2 July 2022

Ask what your candidates will do for the vulnerable: Anglicare Victoria 

The upcoming federal election is a chance to look at the country’s policies surrounding those less fortunate. Picture: iStock

By Paul McDonald

17 February 2022

A looming federal election raises debate on what are the right social policies for the country’s most vulnerable in a pandemic world.  

Measured in human cost and human impact, there are a couple of policy areas from my vantage point as chief executive of Anglicare Victoria – the state’s largest provider of services to vulnerable families and children – that an incoming federal government needs to turn their minds to. 

Housing relief 

At one point earlier this year there were more than 230 homeless families, including more than 450 children, residing in the Victorian government’s Homeless Hotels initiative. These families found themselves homeless as a result of a downturn in the economy, domestic violence, or rising rents.  

A national policy and fund to help Australia’s homeless families should be front of mind for any federal government. Rents are booming and more families are finding themselves in housing stress. It’s not sustainable.  

Social housing is one of the most effective ways to help people caught by the rental squeeze, which also creates thousands of construction jobs. The Council to Homeless Persons is calling on the federal government to build 25,000 new social housing units per year, along with increasing the level of Commonwealth Assistance.   

Read more: Ask what your candidates will do for the vulnerable: Anglicare Victoria

The Victorian government has stepped up with its $5.3 billion Big Housing Build. But it won’t do the whole job and to date the Morrison government is nowhere to be seen. One less submarine and a few thousand more homes seems like a good trade to me. At a federal level they need to own this growing social policy crisis more.  

The Grattan Institute recently proposed a social housing future fund that basically would involve an upfront investment, the interest from which could be used to build thousands of new social housing units ever year at no additional cost to the government’s bottom line. 

A better deal for young people 

The lives of young people across the country were smashed by the COVID-19 pandemic. All the things they held dear were cancelled: social events and concerts, group learning at school, casual jobs and even just hanging out with their friends. Helping young people recover will not be easy.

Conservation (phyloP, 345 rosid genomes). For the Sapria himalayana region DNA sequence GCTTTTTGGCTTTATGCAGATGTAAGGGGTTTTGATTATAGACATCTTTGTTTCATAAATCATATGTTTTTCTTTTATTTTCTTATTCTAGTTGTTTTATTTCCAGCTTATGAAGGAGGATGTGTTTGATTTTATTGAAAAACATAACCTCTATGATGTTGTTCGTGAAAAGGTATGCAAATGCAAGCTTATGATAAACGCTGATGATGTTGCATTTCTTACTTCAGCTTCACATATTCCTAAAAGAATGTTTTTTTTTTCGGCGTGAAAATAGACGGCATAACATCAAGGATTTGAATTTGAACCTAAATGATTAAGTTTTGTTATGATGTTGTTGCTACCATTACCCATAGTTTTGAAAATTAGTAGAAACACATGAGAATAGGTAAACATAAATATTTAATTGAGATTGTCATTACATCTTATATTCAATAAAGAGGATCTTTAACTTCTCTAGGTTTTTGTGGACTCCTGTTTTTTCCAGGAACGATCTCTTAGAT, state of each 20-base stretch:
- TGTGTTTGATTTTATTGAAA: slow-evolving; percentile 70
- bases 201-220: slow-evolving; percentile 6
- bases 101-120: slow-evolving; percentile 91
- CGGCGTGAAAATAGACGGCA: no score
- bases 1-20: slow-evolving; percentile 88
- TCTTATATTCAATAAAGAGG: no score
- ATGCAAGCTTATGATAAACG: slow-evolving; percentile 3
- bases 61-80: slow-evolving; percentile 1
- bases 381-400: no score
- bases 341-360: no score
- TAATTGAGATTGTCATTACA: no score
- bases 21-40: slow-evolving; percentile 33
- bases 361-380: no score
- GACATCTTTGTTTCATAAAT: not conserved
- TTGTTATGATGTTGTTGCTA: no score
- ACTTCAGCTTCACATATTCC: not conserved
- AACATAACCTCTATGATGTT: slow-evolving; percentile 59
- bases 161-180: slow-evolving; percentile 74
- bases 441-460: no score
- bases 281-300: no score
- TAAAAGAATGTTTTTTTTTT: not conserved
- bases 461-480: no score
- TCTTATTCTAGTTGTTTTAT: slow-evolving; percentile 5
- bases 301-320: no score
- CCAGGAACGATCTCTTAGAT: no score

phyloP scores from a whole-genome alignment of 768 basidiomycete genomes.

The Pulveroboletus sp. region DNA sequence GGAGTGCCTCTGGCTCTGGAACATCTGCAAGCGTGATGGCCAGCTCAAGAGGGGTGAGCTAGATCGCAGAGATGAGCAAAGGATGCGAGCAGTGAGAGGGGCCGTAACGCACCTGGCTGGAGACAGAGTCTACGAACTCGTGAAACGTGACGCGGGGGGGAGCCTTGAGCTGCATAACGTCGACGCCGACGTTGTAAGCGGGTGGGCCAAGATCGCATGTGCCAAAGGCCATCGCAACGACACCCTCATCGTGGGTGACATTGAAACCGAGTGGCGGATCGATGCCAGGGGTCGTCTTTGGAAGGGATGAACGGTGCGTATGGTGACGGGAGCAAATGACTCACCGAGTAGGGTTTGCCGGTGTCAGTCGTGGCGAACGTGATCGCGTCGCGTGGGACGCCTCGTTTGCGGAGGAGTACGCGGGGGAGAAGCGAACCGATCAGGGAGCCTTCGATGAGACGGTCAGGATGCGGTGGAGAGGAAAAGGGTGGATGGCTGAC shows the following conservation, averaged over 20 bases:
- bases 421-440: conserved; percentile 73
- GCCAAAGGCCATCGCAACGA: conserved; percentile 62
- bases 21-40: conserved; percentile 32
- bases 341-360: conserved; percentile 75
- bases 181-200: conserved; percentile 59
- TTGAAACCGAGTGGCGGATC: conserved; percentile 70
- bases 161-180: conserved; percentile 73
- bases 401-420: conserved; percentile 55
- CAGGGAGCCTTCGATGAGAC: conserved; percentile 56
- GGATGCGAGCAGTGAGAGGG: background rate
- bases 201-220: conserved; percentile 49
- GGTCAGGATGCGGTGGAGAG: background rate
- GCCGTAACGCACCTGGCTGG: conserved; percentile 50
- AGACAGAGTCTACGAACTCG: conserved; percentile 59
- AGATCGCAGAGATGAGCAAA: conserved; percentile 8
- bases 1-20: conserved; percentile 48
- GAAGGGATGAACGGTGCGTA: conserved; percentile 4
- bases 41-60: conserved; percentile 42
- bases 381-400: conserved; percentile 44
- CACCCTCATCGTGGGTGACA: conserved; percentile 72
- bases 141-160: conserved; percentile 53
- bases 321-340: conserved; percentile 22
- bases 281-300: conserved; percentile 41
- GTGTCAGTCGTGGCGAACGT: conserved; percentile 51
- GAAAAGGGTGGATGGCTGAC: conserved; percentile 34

The government’s release of Australia’s Youth Policy Framework last year was a good start. But deep listening to the voices of young people needs to be better embedded in government decision-making processes, so that their views are truly represented.   

Read more: Our young people are suffering, we need training to help them

A more comprehensive youth strategy is needed, to help an anxious generation recover their mojo and transition confidently into adulthood. The current youth benefits paid by the government are also far below the poverty line, which is a recipe for long-term disadvantage. Further, until recently foster care was cut off by the state at the age of 18. It was too young. Around half those leaving care at this age would be homeless and jobless within 12 months. From the beginning of 2021 the Andrews government offered extended support to the age of 21 for all young people in the state care system following lobbying by the Home Stretch campaign. It ultimately saves governments money. It’s a no brainer. 
 

The campaign has been adopted by most states and territories in some form, but national coordination would see Queensland and NSW come into line and create a truly national guarantee of continued care to 21 years. 

And to the refugees locked in the Park Hotel 

Finally, I cannot get those locked up in Carlton’s Park Hotel out of my thoughts. Most have legitimate refugee status yet some have been in that same hotel for near on five years. One young man was detained when he was 15 and he is now 24 and locked up in the Park Hotel. We would be objecting loudly if this was happening in another country. 

The first thing a new Prime Minister should do is release them – whether to “community detention” on temporary visas to live in the community, or to New Zealand, whose government has agreed to accept them all. Until then, as members of the Anglican community we should be writing to the Prime Minister seeking their immediate release.  

Read more: We need to talk about the kind of society Australia wants to be

Good luck as you assess the candidates. This time let’s approach our decision bottom up: Ask your candidates what they will do for the country’s most disadvantaged and vulnerable to inform your vote. 

Paul McDonald is chief executive of Anglicare Victoria. 

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